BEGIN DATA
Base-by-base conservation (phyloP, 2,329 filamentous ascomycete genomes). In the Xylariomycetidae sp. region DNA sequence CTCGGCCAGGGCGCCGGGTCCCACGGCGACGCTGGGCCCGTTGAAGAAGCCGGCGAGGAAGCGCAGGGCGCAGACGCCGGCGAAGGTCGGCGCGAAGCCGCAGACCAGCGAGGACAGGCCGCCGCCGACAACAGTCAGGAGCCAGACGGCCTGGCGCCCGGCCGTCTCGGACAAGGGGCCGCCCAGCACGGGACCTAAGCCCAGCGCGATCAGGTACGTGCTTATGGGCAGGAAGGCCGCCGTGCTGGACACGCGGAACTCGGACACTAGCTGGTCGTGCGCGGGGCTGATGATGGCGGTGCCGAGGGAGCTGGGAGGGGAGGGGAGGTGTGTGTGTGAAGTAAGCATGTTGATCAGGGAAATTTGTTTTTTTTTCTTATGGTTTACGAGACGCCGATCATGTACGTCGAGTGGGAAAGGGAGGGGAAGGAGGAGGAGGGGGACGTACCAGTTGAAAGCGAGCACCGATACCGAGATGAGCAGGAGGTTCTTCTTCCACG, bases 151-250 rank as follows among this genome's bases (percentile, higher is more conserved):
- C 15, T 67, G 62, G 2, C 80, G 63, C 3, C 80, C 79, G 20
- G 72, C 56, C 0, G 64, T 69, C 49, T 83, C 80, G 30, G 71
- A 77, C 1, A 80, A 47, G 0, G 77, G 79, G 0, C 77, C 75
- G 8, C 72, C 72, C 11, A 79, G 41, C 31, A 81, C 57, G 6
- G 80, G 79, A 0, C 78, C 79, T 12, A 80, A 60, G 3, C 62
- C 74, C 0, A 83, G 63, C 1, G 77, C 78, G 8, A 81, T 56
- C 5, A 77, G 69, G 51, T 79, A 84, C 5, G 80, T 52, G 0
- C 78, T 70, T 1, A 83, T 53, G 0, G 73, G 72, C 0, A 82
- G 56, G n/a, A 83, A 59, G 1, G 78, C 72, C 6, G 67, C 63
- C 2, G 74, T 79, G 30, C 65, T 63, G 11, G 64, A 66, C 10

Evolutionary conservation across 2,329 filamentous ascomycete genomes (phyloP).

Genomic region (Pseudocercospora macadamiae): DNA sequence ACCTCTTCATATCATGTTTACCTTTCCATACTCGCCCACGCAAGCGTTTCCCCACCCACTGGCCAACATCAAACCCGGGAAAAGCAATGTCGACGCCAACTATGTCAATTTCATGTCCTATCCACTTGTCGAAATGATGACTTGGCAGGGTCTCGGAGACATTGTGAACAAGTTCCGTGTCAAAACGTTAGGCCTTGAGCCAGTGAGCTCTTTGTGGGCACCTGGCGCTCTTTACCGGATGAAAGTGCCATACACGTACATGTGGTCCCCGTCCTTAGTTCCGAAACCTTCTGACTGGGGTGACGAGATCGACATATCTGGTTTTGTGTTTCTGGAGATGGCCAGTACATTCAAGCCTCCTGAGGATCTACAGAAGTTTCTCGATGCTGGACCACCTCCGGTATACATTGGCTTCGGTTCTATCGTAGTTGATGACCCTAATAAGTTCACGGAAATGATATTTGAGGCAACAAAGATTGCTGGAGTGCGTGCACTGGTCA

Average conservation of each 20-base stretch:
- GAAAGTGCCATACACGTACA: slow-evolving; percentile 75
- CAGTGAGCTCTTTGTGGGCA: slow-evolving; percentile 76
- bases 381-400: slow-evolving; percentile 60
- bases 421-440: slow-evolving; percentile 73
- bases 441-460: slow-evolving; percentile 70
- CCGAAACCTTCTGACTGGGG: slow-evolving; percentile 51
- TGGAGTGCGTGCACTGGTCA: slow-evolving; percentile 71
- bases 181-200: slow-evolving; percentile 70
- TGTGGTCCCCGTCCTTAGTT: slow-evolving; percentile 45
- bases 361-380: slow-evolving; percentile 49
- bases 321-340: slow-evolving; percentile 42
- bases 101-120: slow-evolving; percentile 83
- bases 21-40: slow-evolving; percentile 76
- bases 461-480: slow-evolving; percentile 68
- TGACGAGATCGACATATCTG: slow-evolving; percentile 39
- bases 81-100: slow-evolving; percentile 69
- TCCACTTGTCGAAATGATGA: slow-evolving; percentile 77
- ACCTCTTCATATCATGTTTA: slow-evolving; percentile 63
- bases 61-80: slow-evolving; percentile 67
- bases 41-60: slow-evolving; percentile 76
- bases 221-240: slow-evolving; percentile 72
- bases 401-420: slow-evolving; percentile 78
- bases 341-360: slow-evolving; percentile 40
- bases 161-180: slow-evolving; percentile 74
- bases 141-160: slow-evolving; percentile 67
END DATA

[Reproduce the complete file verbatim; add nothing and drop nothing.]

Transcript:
Base-by-base conservation (phyloP, 2,329 filamentous ascomycete genomes). In the Xylariomycetidae sp. region DNA sequence CTCGGCCAGGGCGCCGGGTCCCACGGCGACGCTGGGCCCGTTGAAGAAGCCGGCGAGGAAGCGCAGGGCGCAGACGCCGGCGAAGGTCGGCGCGAAGCCGCAGACCAGCGAGGACAGGCCGCCGCCGACAACAGTCAGGAGCCAGACGGCCTGGCGCCCGGCCGTCTCGGACAAGGGGCCGCCCAGCACGGGACCTAAGCCCAGCGCGATCAGGTACGTGCTTATGGGCAGGAAGGCCGCCGTGCTGGACACGCGGAACTCGGACACTAGCTGGTCGTGCGCGGGGCTGATGATGGCGGTGCCGAGGGAGCTGGGAGGGGAGGGGAGGTGTGTGTGTGAAGTAAGCATGTTGATCAGGGAAATTTGTTTTTTTTTCTTATGGTTTACGAGACGCCGATCATGTACGTCGAGTGGGAAAGGGAGGGGAAGGAGGAGGAGGGGGACGTACCAGTTGAAAGCGAGCACCGATACCGAGATGAGCAGGAGGTTCTTCTTCCACG, bases 151-250 rank as follows among this genome's bases (percentile, higher is more conserved):
- C 15, T 67, G 62, G 2, C 80, G 63, C 3, C 80, C 79, G 20
- G 72, C 56, C 0, G 64, T 69, C 49, T 83, C 80, G 30, G 71
- A 77, C 1, A 80, A 47, G 0, G 77, G 79, G 0, C 77, C 75
- G 8, C 72, C 72, C 11, A 79, G 41, C 31, A 81, C 57, G 6
- G 80, G 79, A 0, C 78, C 79, T 12, A 80, A 60, G 3, C 62
- C 74, C 0, A 83, G 63, C 1, G 77, C 78, G 8, A 81, T 56
- C 5, A 77, G 69, G 51, T 79, A 84, C 5, G 80, T 52, G 0
- C 78, T 70, T 1, A 83, T 53, G 0, G 73, G 72, C 0, A 82
- G 56, G n/a, A 83, A 59, G 1, G 78, C 72, C 6, G 67, C 63
- C 2, G 74, T 79, G 30, C 65, T 63, G 11, G 64, A 66, C 10

Evolutionary conservation across 2,329 filamentous ascomycete genomes (phyloP).

Genomic region (Pseudocercospora macadamiae): DNA sequence ACCTCTTCATATCATGTTTACCTTTCCATACTCGCCCACGCAAGCGTTTCCCCACCCACTGGCCAACATCAAACCCGGGAAAAGCAATGTCGACGCCAACTATGTCAATTTCATGTCCTATCCACTTGTCGAAATGATGACTTGGCAGGGTCTCGGAGACATTGTGAACAAGTTCCGTGTCAAAACGTTAGGCCTTGAGCCAGTGAGCTCTTTGTGGGCACCTGGCGCTCTTTACCGGATGAAAGTGCCATACACGTACATGTGGTCCCCGTCCTTAGTTCCGAAACCTTCTGACTGGGGTGACGAGATCGACATATCTGGTTTTGTGTTTCTGGAGATGGCCAGTACATTCAAGCCTCCTGAGGATCTACAGAAGTTTCTCGATGCTGGACCACCTCCGGTATACATTGGCTTCGGTTCTATCGTAGTTGATGACCCTAATAAGTTCACGGAAATGATATTTGAGGCAACAAAGATTGCTGGAGTGCGTGCACTGGTCA

Average conservation of each 20-base stretch:
- GAAAGTGCCATACACGTACA: slow-evolving; percentile 75
- CAGTGAGCTCTTTGTGGGCA: slow-evolving; percentile 76
- bases 381-400: slow-evolving; percentile 60
- bases 421-440: slow-evolving; percentile 73
- bases 441-460: slow-evolving; percentile 70
- CCGAAACCTTCTGACTGGGG: slow-evolving; percentile 51
- TGGAGTGCGTGCACTGGTCA: slow-evolving; percentile 71
- bases 181-200: slow-evolving; percentile 70
- TGTGGTCCCCGTCCTTAGTT: slow-evolving; percentile 45
- bases 361-380: slow-evolving; percentile 49
- bases 321-340: slow-evolving; percentile 42
- bases 101-120: slow-evolving; percentile 83
- bases 21-40: slow-evolving; percentile 76
- bases 461-480: slow-evolving; percentile 68
- TGACGAGATCGACATATCTG: slow-evolving; percentile 39
- bases 81-100: slow-evolving; percentile 69
- TCCACTTGTCGAAATGATGA: slow-evolving; percentile 77
- ACCTCTTCATATCATGTTTA: slow-evolving; percentile 63
- bases 61-80: slow-evolving; percentile 67
- bases 41-60: slow-evolving; percentile 76
- bases 221-240: slow-evolving; percentile 72
- bases 401-420: slow-evolving; percentile 78
- bases 341-360: slow-evolving; percentile 40
- bases 161-180: slow-evolving; percentile 74
- bases 141-160: slow-evolving; percentile 67